Trust your instincts.

When you make friends with somebody, it can be tempting to shrug off comments or behaviors that normally would give you second thoughts. Even though things are going well and outwardly the person seems fine, you may have a nagging feeling that something isn’t quite right. Don’t ignore that feeling. Keep in mind that this person is a stranger, and avoid giving them the benefit of the doubt. If you don’t feel comfortable talking to the person, or something is bothering you, take it as a red flag. Maybe this person isn’t the best friend for you.

If you feel like you’re not safe or you just want to leave, do it – get out of there as quickly as possible, especially if you feel like your wellbeing is in jeopardy. Go to the restroom and call a nearby friend to help you. You also may be able to talk to someone who works at the place where you met. Explain the situation to them and they may be able to help you leave through a back door. As soon as you can, report any threatening or dangerous behavior to the local police as well as to the social media platform or dating app where you first connected. You also have the option of blocking them so that they cannot see your profile or contact you again.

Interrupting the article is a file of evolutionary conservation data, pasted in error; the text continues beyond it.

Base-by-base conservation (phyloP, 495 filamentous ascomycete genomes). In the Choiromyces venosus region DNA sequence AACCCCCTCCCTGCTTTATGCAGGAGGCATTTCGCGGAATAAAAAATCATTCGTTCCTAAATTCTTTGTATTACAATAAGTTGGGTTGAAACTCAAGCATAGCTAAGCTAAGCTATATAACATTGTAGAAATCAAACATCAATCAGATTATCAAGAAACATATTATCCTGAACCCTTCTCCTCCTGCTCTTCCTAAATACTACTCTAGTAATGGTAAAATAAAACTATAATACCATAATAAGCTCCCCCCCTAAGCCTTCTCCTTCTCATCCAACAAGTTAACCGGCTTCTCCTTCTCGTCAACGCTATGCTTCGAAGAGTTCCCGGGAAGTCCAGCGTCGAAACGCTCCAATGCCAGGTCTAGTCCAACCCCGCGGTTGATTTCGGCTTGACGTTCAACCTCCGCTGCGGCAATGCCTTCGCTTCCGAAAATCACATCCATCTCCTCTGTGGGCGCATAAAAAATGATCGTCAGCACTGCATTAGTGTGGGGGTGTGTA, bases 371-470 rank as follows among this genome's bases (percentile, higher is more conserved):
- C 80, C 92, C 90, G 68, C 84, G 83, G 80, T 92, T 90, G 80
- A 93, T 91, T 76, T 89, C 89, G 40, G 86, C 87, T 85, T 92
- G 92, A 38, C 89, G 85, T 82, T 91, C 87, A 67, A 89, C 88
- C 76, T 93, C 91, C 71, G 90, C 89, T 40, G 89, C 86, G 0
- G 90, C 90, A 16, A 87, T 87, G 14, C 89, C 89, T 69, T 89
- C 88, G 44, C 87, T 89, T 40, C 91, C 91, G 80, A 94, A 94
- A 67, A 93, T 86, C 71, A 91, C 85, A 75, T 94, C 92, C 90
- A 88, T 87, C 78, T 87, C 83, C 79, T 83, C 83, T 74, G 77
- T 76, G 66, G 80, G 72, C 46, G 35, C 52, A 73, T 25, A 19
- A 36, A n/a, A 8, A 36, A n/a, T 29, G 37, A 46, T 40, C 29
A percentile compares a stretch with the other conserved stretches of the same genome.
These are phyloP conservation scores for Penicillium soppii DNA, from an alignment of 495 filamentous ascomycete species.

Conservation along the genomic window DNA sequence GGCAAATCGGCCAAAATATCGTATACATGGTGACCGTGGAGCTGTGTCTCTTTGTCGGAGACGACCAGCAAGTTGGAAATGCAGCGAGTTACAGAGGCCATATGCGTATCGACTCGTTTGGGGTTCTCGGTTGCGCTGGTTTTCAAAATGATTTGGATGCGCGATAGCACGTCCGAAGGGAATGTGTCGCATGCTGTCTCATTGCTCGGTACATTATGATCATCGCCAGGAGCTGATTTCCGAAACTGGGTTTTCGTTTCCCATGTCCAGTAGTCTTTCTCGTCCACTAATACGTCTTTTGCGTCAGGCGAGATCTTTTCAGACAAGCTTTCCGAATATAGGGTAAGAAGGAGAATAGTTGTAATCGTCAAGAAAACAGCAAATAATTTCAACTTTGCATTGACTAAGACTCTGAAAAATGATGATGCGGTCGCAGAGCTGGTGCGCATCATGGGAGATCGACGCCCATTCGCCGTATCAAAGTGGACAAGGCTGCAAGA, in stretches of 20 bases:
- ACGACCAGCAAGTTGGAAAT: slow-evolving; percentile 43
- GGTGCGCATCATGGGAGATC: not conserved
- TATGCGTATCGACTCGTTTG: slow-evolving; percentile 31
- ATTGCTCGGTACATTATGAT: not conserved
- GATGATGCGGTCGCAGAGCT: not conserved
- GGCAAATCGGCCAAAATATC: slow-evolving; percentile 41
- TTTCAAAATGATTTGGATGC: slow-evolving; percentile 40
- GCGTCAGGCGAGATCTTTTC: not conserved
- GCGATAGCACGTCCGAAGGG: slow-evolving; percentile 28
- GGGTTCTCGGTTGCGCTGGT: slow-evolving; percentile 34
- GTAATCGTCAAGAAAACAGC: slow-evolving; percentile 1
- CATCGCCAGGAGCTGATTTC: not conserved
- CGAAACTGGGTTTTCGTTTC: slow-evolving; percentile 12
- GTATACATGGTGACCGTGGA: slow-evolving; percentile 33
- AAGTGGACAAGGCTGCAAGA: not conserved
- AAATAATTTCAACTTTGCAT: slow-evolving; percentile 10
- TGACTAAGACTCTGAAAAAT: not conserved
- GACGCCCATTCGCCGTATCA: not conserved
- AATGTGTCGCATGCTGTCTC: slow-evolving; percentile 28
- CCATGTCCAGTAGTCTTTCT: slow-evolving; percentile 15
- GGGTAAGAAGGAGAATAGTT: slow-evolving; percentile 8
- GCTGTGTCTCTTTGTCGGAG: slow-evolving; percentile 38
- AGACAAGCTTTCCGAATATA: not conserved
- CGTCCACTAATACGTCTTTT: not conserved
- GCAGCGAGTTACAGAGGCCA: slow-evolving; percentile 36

Long distance friends.

What if your online friend lives far away? All of the above advice still applies, including the part about having a friend or relative accompany you. But it will cost more to visit each other, so you definitely want to be sure you’re serious about wanting to pursue a long distance relationship. If you must travel out of state in order to meet the person, your first meeting will probably be at the airport, which is as safe a place as any to meet and see if the two of you are compatible. Just beware of any bad vibes before leaving the airport with the person – remember what happened in Taken.

In general, the whole idea of meeting an online friend for the first time is scarier for females than males, simply because males are usually physically stronger and thus more of a potential threat. But either way, even though the flight required a substantial commitment of time and money, if you get all the way there and then decide that you don’t like the person, don’t feel obligated to stick around. Have an alternative plan in case things don’t work out, like taking a mini vacation on your own as long as you’re there.

Despite all the horror stories about online predators and human traffickers, not everyone is out to get you – but you need to be smart about who you let into your life, and what you’re getting yourself into. You can never be too cautious when it comes to your personal safety. Good luck and let us know how it goes. 😉